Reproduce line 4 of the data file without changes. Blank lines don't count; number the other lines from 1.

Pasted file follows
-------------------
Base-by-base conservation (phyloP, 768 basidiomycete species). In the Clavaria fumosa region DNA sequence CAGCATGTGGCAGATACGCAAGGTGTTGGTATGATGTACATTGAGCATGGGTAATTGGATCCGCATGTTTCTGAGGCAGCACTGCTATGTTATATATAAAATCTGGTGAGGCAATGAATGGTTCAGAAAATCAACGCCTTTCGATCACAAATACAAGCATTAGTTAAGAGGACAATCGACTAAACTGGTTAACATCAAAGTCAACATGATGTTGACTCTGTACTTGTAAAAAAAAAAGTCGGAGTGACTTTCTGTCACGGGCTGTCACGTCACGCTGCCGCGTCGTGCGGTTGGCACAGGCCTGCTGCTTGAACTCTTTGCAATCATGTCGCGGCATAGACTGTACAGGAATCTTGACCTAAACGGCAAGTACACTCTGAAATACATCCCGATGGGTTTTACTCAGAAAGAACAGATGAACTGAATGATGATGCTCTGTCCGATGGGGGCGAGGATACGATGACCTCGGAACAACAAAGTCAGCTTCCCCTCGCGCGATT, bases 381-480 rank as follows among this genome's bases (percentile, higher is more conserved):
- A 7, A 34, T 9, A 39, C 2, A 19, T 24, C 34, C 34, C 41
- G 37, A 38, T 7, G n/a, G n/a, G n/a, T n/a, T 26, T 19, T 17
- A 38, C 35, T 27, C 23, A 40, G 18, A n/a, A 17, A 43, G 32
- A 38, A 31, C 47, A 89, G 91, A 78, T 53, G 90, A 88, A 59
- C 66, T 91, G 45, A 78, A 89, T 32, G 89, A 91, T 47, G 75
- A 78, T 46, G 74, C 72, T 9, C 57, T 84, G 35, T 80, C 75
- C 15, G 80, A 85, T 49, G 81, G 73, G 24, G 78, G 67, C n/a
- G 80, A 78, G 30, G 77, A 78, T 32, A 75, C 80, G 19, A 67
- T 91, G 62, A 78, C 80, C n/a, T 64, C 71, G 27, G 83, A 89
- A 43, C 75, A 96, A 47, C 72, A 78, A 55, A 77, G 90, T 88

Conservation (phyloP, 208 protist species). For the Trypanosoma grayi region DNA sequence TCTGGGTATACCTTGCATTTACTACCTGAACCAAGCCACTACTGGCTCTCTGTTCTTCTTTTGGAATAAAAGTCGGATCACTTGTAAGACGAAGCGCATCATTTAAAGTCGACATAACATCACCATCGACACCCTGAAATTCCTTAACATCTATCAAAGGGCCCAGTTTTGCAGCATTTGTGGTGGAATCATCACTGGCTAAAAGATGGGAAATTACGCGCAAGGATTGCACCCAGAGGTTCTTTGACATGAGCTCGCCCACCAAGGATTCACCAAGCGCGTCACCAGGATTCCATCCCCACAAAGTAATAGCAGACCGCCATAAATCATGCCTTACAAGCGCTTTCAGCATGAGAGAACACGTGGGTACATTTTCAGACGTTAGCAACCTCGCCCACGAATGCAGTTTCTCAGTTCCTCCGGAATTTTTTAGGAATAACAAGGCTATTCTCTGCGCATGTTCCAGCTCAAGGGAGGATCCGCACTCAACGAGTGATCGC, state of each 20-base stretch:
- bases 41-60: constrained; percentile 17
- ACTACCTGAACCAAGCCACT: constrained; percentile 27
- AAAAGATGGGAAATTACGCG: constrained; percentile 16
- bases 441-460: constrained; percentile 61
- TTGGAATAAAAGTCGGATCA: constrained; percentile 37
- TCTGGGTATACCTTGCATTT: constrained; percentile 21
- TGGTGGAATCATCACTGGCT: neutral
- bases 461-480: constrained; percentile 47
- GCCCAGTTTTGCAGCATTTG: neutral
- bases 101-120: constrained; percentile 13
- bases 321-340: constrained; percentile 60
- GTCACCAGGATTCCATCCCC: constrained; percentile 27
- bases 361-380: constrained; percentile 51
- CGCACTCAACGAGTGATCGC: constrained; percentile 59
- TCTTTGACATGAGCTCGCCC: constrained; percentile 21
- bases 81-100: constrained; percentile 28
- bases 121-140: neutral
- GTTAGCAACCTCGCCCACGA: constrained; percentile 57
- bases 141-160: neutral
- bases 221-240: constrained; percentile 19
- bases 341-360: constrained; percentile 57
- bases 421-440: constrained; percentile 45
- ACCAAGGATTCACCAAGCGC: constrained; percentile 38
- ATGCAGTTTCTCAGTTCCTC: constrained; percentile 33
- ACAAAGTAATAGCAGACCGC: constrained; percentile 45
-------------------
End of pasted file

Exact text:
- A 38, C 35, T 27, C 23, A 40, G 18, A n/a, A 17, A 43, G 32